I suppose you might wonder why Lett's bombed a monument dedicated to the War of 1812. Well, as the Canadian Encyclopedia explains that "Although Brock was almost considered a saint by the Loyalists of Upper Canada, some viewed his monument as a symbol of the arrogant Tory militia and of British rule; it made an ideal target for vengeance."

Of course, we climbed the almost 190 feet and 235 steps to the top of the monument, and were treated to this view. The wind was really whipping up there. I must add, I did nothing to change the color in this photo.

In 1929 lightning struck Brock's statue atop the monument, severely damaging it and sending pieces to the ground.  Fast forward to the 1960s: students from the nearby Brock University "found it" stored and decided that it needed to be liberated. The pieces were then removed to a new location on the campus of the university.  It was only recently that the Niagara Parks Commission reclaimed the arm, but apparently a portion of the torso still resides at the university.

Our personal tour guide who is appropriately named Brock! His family owned some of the battlefield at the time of Queenston Heights, so his name is tied to family as well as Canadian history. I must add that Brock was very pleased to lead a tour for people who had a genuine interest in the battle.  It was a very hot day, and we told him he did not need to wear the uniform on our account.  He dismissed that by stating that since we made the effort of traveling from Kentucky, he would go full uniform! In the photo above, Brock is relating the story of how the Americans scaled the cliffs that had been viewed as "unassailable." The inscription states:
An unguarded trail up this steep cliff was the only route which the Americans had to the heights of Queenston. The trail was to your right but does not exist any longer. Trapped on the river shore by unrelenting gunfire, the Americans contemplated a desperate action: the ascent of this cliff. The British, positioned on a ledge between here and the Village of Queenston did not detect the movement and the attackers took the Heights by surprise. However, later in the battle this cliff became a cruel barrier between the Americans and safety on the other shore.
"The loss of the redan battery and Brock's death" . . . inscription from the marker:
On the river banks below here, the Americans were trapped. To the right the Americans scaled the river cliff and seized the Heights above. To the left the British held the Village of Queenston. A British 18-pounder cannon situated here within an earthwork called a "redan". On October 13, 1812, this cannon hindered the reinforcement of the American troops trapped below. Arriving from Fort George, Major-General Brock came here to direct the defence of Queenston and await reinforcements, however the small enemy detachment which had scaled the cliffs behind the redan made a surprise attack forcing the British to retreat into the village. Brock led two hundred men in a counter-attack during which he was mortally wounded. Another assault, led by Brock's aide de camp, John Macdonell, was repulsed by the Americans who were soon firmly in control of the Heights.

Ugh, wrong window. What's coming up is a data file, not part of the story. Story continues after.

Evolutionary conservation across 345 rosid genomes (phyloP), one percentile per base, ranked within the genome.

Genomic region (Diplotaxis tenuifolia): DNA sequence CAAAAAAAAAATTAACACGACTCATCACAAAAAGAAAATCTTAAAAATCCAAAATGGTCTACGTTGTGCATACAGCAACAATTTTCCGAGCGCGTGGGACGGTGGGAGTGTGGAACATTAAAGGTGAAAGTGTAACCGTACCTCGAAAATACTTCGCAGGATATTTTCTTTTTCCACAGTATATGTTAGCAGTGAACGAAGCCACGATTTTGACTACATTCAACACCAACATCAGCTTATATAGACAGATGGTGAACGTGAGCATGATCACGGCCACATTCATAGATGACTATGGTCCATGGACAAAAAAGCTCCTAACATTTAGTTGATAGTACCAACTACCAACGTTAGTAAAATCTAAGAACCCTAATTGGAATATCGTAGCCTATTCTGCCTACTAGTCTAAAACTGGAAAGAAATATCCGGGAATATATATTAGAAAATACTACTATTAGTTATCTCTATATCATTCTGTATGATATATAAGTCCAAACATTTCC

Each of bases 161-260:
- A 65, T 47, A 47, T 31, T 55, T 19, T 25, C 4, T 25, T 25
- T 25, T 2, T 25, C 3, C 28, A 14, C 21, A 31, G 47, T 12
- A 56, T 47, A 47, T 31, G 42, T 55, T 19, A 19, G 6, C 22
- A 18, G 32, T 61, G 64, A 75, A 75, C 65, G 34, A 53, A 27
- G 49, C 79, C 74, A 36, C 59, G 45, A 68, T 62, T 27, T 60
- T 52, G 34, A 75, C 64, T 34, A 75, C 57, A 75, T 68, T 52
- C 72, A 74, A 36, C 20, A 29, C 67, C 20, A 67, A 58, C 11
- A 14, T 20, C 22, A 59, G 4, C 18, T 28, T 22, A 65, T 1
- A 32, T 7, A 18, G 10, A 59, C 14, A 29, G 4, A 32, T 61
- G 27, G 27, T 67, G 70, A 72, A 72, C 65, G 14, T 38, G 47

Another marker not far from here reads in part:
While the Americans controlled Queenston Heights they were prevented from properly establishing their position by the harassment of 120 Indians under Chief Norton. In the meantime, Regular British troops and Canadian militia were arriving from Fort George and other outposts. Under the direction of Major General Roger Sheaffe, they climbed the heights of Queenston and assembled for the last battle.
Brock's Cenotaph . . . supposedly this monument marks the spot where Brock was killed, but the precise location in unknown. Moments before he was shot, Brock was said to exclaim "Take breath, boys. You will need it in a few moments." Nearby is a monument to Brock's horse Alfred. Of course, there is some dispute whether Alfred was even at the battle, as Brock (like most commanders) had several horses.

"Sheaffe's Path to Victory" . . . this small monument marks the location where the British forces (First Nations, British Regulars, and Canadian Militia) scaled the escarpment for a surprise attack at the rear of the US forces. This maneuver forced the surrender of nearly 1000 US troops. Sheaffe's accolades were short lived for he was later severely criticized for his actions at the Battle of York and subsequently recalled to Britain.

The remains of Fort Riall (above) and Fort Drummond (not pictured) which are located near Brock's Monument. These fortifications were built later in the war during the year 1814. British controlled them for about a month after completion. The Americans took control after the Battle of Chippawa . . . and promptly lost it back to the Brits in the aftermath of Lundy's Lane. This area was a key for the protection of the Lower Niagara River.

Dr. J and Dudeboy inhaling some Laura Secord chocolate at the Laura Secord Homestead. The marker states:
Born in Great Barrington, Massachusetts, Laura Ingersoll came to Upper Canada with her father in 1795, and settled in this area. About two years later she married James Secord, a United Empire Loyalist, and within seven years they had moved to this site from nearby St. David's. From here during the war of 1812, Laura Secord set out on an arduous 19-mile journey to warn the local British commander, Lieutenant James Fitzgibbon, of an impending American attack. The courage and tenacity displayed on this occasion in June 1813 places her in the forefront of the province's heroines. Mrs. Secord's house, a simple frame building, was restored (1971-72) and remains as a memorial to the exceptional act of patriotism.
We have encountered the story of Laura Secord in a couple of earlier entries . . . here and here. So, I am not going to elaborate much more other than to say we sure did enjoy "her" chocolate.